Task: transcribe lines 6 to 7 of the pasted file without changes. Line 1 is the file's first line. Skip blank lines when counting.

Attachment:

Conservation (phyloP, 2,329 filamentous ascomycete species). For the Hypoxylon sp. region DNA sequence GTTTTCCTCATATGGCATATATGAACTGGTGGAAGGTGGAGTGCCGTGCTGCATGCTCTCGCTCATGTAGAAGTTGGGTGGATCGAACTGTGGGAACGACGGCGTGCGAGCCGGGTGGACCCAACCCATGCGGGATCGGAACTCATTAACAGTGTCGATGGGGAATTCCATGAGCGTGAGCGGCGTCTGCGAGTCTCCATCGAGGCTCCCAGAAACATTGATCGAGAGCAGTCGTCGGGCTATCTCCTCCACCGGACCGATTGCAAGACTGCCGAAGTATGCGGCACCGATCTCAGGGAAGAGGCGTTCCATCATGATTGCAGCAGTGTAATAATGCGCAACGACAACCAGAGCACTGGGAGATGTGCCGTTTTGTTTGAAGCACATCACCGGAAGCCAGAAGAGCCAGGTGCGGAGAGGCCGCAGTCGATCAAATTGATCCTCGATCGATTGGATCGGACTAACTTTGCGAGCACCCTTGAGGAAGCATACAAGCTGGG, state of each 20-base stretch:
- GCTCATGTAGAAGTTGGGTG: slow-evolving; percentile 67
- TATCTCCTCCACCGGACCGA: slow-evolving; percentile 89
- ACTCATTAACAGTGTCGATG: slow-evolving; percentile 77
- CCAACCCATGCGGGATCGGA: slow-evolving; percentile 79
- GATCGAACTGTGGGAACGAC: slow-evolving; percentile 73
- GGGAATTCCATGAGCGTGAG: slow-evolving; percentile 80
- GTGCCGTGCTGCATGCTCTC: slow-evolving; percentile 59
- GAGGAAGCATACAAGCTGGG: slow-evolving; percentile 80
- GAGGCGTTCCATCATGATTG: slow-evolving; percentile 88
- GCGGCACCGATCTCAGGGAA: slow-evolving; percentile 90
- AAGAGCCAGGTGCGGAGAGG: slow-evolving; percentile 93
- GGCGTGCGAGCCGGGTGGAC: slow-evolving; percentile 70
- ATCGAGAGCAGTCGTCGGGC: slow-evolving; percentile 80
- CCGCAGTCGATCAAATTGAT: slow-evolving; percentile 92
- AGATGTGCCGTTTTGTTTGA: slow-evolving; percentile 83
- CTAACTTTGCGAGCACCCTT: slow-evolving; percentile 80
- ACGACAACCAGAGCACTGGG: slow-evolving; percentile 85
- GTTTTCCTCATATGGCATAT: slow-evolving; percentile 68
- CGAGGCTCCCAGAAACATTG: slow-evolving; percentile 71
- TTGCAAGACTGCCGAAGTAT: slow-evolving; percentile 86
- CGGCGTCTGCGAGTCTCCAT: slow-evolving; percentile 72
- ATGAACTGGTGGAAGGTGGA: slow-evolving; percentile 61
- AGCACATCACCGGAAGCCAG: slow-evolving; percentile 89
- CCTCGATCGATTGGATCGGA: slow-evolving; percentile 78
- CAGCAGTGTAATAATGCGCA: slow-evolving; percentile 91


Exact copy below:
- GATCGAACTGTGGGAACGAC: slow-evolving; percentile 73
- GGGAATTCCATGAGCGTGAG: slow-evolving; percentile 80